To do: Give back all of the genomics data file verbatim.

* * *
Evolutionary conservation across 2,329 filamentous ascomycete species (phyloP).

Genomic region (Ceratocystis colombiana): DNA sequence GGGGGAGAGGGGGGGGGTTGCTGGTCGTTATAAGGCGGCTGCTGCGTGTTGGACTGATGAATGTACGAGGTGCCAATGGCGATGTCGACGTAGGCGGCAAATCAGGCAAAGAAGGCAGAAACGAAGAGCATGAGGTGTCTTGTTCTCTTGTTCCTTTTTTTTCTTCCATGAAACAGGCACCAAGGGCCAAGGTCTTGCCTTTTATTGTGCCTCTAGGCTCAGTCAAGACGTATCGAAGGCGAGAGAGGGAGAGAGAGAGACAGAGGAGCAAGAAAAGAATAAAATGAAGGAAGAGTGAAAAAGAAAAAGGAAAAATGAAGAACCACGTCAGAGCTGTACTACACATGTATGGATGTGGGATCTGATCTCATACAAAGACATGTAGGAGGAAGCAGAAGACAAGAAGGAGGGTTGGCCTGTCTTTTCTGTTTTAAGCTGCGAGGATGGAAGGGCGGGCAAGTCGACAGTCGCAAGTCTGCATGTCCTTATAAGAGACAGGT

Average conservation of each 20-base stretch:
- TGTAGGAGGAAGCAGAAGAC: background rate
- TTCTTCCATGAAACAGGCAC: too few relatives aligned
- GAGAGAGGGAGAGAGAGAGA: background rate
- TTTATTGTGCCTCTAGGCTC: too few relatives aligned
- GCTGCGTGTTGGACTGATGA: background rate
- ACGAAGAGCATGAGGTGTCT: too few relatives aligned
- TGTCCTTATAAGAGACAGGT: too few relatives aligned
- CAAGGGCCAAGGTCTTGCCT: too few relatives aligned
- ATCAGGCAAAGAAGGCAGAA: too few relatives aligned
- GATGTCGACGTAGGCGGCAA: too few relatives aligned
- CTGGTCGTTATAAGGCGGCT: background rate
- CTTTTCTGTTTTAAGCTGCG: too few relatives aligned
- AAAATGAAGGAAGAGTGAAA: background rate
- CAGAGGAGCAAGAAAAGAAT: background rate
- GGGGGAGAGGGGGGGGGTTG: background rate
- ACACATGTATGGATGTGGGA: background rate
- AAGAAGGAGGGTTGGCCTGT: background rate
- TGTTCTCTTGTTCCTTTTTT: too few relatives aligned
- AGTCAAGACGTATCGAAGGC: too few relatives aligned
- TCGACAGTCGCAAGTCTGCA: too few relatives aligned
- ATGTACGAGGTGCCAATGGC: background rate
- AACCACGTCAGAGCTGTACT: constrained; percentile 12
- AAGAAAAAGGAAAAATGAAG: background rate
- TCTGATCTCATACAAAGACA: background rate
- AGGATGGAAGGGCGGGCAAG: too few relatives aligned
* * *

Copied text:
Evolutionary conservation across 2,329 filamentous ascomycete species (phyloP).

Genomic region (Ceratocystis colombiana): DNA sequence GGGGGAGAGGGGGGGGGTTGCTGGTCGTTATAAGGCGGCTGCTGCGTGTTGGACTGATGAATGTACGAGGTGCCAATGGCGATGTCGACGTAGGCGGCAAATCAGGCAAAGAAGGCAGAAACGAAGAGCATGAGGTGTCTTGTTCTCTTGTTCCTTTTTTTTCTTCCATGAAACAGGCACCAAGGGCCAAGGTCTTGCCTTTTATTGTGCCTCTAGGCTCAGTCAAGACGTATCGAAGGCGAGAGAGGGAGAGAGAGAGACAGAGGAGCAAGAAAAGAATAAAATGAAGGAAGAGTGAAAAAGAAAAAGGAAAAATGAAGAACCACGTCAGAGCTGTACTACACATGTATGGATGTGGGATCTGATCTCATACAAAGACATGTAGGAGGAAGCAGAAGACAAGAAGGAGGGTTGGCCTGTCTTTTCTGTTTTAAGCTGCGAGGATGGAAGGGCGGGCAAGTCGACAGTCGCAAGTCTGCATGTCCTTATAAGAGACAGGT

Average conservation of each 20-base stretch:
- TGTAGGAGGAAGCAGAAGAC: background rate
- TTCTTCCATGAAACAGGCAC: too few relatives aligned
- GAGAGAGGGAGAGAGAGAGA: background rate
- TTTATTGTGCCTCTAGGCTC: too few relatives aligned
- GCTGCGTGTTGGACTGATGA: background rate
- ACGAAGAGCATGAGGTGTCT: too few relatives aligned
- TGTCCTTATAAGAGACAGGT: too few relatives aligned
- CAAGGGCCAAGGTCTTGCCT: too few relatives aligned
- ATCAGGCAAAGAAGGCAGAA: too few relatives aligned
- GATGTCGACGTAGGCGGCAA: too few relatives aligned
- CTGGTCGTTATAAGGCGGCT: background rate
- CTTTTCTGTTTTAAGCTGCG: too few relatives aligned
- AAAATGAAGGAAGAGTGAAA: background rate
- CAGAGGAGCAAGAAAAGAAT: background rate
- GGGGGAGAGGGGGGGGGTTG: background rate
- ACACATGTATGGATGTGGGA: background rate
- AAGAAGGAGGGTTGGCCTGT: background rate
- TGTTCTCTTGTTCCTTTTTT: too few relatives aligned
- AGTCAAGACGTATCGAAGGC: too few relatives aligned
- TCGACAGTCGCAAGTCTGCA: too few relatives aligned
- ATGTACGAGGTGCCAATGGC: background rate
- AACCACGTCAGAGCTGTACT: constrained; percentile 12
- AAGAAAAAGGAAAAATGAAG: background rate
- TCTGATCTCATACAAAGACA: background rate
- AGGATGGAAGGGCGGGCAAG: too few relatives aligned